BACK in the ‘80s, Colin Fairweather and I recorded long interviews with Islanders, then in their 80s, talking about their childhood and early working lives.

One subject that often came up was the ‘Isle of Wight dialect’.

William Cassell was a farm labourer who lived in Hulverstone all his life.

He told us: “We always used to say ‘Shorrel’ for Shorwell, ‘Whittle’ for Whitwell, and ‘Nippert’ for Newport.

“Most country people did. Some of the older ones in my time used to say things that I didn’t understand.

“I used to have to ask me father what they meant. T’was a language on its own, really.

“We used to say such things as ‘cold s’marnin you, I warr’nt it’, and we said ‘gurt’ – never said, ‘great’, and ‘skidderways’ and ‘thirt’ – ‘Go over thirt’ meant go over there.”

Fred Long told us: “Yeah, some of those old fellers what we used to work with used to speak it, but you could understand it.

“There’s no words in the Isle of Wight dialect that I don’t know ­— I knows the meaning of nearly all of ‘em.”

We asked Fred about the word ‘harled.’

He said: “Well, you get’s harled up, don’t you? If you got in copse, got in a lot of brambles ­— hung up.

“Where are you? In here ­— bloody well harled up!”

We asked Fred if the shop girls in town would understand people who spoke dialect when they came to buy something.

“Well, she did they days ­— ‘cause she wan’t much better than them.

“But I don’t know whether they would now or not.

“I gets cussed sometimes ­— I beg your pardon? ­— when I goes to the shops, although, I suppose I talks broad to what some people do.”

We also asked Fred about local sayings.

He said: “It looks a bit bright over Will’s mother’s.

“Yeah, used that thousands of times.

“Well, you tell me where Will’s mother is ­— I been trying to find out all me life.

“A heifer or summat-or-other would get out, you’d chase it a mile, and then lose it and the old chap’d say, ‘Have you found it?’


“Where the hell is it then?

“I dunno ­— the last I see of it, it was going right away to Will’s mother’s somewhere.”

Some older readers will know the phrase ‘a whim wham for a goose’s bridle’.

Fred said: ‘Well, ‘What are you making?’, kids’d ask you.

“Oh, a whim wham for a goose’s bridle.

“You always poked a kid off with some yarn.”

In 1886, W.H. Long published his Dictionary of the Isle of Wight Dialect ­— a book much quoted from to this day.

Cliff Mathews, well known timber merchant, had a wide knowledge of the dialect.

According to Cliff, when we recorded him, Long’s dictionary was not 100 per cent accurate.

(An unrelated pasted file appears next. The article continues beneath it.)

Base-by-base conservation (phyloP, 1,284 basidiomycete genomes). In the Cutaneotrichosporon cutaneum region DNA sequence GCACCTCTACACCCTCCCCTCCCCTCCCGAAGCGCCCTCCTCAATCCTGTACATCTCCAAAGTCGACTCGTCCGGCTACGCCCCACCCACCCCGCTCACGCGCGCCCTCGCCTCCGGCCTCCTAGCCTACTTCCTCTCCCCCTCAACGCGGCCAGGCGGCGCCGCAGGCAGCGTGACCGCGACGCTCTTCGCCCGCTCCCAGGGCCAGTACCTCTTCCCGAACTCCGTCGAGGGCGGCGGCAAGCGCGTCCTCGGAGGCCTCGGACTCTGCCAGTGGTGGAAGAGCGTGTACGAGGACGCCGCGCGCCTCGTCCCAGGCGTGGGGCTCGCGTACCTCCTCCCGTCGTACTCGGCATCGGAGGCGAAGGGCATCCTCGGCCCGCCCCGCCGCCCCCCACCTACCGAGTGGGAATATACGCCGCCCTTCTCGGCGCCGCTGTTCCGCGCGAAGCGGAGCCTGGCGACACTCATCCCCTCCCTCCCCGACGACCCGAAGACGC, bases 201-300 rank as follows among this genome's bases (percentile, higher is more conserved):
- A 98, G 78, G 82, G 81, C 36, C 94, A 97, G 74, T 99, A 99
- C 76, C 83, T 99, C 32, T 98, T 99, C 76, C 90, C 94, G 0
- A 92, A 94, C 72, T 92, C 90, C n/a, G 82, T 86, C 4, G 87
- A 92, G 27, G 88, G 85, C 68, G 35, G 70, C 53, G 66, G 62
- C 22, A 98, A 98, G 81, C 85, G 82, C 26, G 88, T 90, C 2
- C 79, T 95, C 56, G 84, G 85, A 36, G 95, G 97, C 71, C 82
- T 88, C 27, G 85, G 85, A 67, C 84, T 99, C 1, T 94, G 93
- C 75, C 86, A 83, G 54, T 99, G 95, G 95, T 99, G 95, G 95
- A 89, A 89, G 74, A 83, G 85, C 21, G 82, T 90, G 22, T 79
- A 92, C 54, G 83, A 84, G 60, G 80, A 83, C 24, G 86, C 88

“The dialect was already gone in the town when I was a child, but in the country it lingered on,” said Cliff.

“There was a cowman at the nunnery at Whitcombe back in the ‘60s who spoke as near to the Isle of Wight dialect as anyone I’ve ever heard.

“You could almost imagine he was reading from Long’s book, but he wasn’t so awkward with the pronunciation as Long has written it.

“I think there were a lot of words that were never really pronounced like Long says, although some were.

You’ll often see an ‘h’ in front of an ‘r’ in the Isle of Wight dialect, ‘hrun’, for example, instead of ‘run’.

“I remember when those ‘h’s were in front of words.

“The cowman would have pronounced it, ‘hrun’.

“Over on the next farm here, Herbie Dennis used a lot of dialect words and he would put that ‘h’ in front of the ‘r.’

“The nunnery cowman would have had difficulties being understood if he had gone into shops in Newport to buy something.

“The girls would probably have gone and got some older woman and said, ‘Here, can you tell me what this man’s saying. I can’t understand him’.

“If we had anyone else in the office when he was talking to me they wouldn’t have known what he was saying.

“My uncle Charlie used a lot of the dialect words.

“He would say, ‘Wants a bit of wood, Cliff, only a mote’. And so I knew he only wanted a little piece.

“They often used ‘v’s for ‘f’s, ‘vrom’ instead of ‘from’ and, of course, they always used ‘z’s for ‘s’ like ‘Zatterday.’

“Arthur Cheek would come in to my woodyard.

“Here, Cliff, I wants some of they wol zaws.

“Now, if he didn’t see me and he’d seen my aunt, he’d say, ‘Better tell the guv’nor I wants a bundle of saws, Mrs Matthews’.

“Instead of ‘old woman’ he would say, ‘wol doman’.

“I put a roof on a building years ago and when we got it done, Herbie says to his brother Leslie, ‘Well there y’are, Les. What you wants to do now is find yourself some wol doman and get yourself married and live in there’.

“That was normal conversation.

“The reason I say I feel Long is not always right is because if you try and read it out, you can’t comfortably pronounce his words.

“In 200 years time, anyone who picks up W.H. Long’s book thinking that’s the Isle of Wight dialect will be sadly mistaken.”